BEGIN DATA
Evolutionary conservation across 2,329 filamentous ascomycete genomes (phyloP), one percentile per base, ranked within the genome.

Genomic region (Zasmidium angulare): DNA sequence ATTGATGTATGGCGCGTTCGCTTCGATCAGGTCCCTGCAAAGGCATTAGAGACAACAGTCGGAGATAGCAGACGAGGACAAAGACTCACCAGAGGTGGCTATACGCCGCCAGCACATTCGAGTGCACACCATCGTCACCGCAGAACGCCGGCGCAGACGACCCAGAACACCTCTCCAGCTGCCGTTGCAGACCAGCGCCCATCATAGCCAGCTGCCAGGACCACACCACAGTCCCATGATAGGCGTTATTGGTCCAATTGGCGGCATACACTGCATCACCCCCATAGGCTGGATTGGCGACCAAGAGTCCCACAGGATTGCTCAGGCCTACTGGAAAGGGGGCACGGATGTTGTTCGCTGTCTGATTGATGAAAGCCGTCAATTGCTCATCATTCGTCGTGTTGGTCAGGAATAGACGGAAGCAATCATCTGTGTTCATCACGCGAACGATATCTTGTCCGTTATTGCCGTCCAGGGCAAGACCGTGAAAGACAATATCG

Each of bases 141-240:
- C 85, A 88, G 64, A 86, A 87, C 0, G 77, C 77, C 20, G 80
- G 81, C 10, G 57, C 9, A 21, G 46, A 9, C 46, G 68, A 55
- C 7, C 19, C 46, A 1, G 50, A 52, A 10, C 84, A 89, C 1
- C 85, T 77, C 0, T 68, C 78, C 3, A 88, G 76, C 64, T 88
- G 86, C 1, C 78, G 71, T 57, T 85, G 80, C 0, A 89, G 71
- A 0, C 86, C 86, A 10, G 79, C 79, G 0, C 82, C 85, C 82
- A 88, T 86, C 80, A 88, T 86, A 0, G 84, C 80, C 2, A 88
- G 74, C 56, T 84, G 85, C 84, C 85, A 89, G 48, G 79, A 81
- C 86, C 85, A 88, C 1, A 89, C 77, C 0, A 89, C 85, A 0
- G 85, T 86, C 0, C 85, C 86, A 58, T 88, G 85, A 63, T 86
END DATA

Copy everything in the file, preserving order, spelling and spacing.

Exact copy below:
Evolutionary conservation across 2,329 filamentous ascomycete genomes (phyloP), one percentile per base, ranked within the genome.

Genomic region (Zasmidium angulare): DNA sequence ATTGATGTATGGCGCGTTCGCTTCGATCAGGTCCCTGCAAAGGCATTAGAGACAACAGTCGGAGATAGCAGACGAGGACAAAGACTCACCAGAGGTGGCTATACGCCGCCAGCACATTCGAGTGCACACCATCGTCACCGCAGAACGCCGGCGCAGACGACCCAGAACACCTCTCCAGCTGCCGTTGCAGACCAGCGCCCATCATAGCCAGCTGCCAGGACCACACCACAGTCCCATGATAGGCGTTATTGGTCCAATTGGCGGCATACACTGCATCACCCCCATAGGCTGGATTGGCGACCAAGAGTCCCACAGGATTGCTCAGGCCTACTGGAAAGGGGGCACGGATGTTGTTCGCTGTCTGATTGATGAAAGCCGTCAATTGCTCATCATTCGTCGTGTTGGTCAGGAATAGACGGAAGCAATCATCTGTGTTCATCACGCGAACGATATCTTGTCCGTTATTGCCGTCCAGGGCAAGACCGTGAAAGACAATATCG

Each of bases 141-240:
- C 85, A 88, G 64, A 86, A 87, C 0, G 77, C 77, C 20, G 80
- G 81, C 10, G 57, C 9, A 21, G 46, A 9, C 46, G 68, A 55
- C 7, C 19, C 46, A 1, G 50, A 52, A 10, C 84, A 89, C 1
- C 85, T 77, C 0, T 68, C 78, C 3, A 88, G 76, C 64, T 88
- G 86, C 1, C 78, G 71, T 57, T 85, G 80, C 0, A 89, G 71
- A 0, C 86, C 86, A 10, G 79, C 79, G 0, C 82, C 85, C 82
- A 88, T 86, C 80, A 88, T 86, A 0, G 84, C 80, C 2, A 88
- G 74, C 56, T 84, G 85, C 84, C 85, A 89, G 48, G 79, A 81
- C 86, C 85, A 88, C 1, A 89, C 77, C 0, A 89, C 85, A 0
- G 85, T 86, C 0, C 85, C 86, A 58, T 88, G 85, A 63, T 86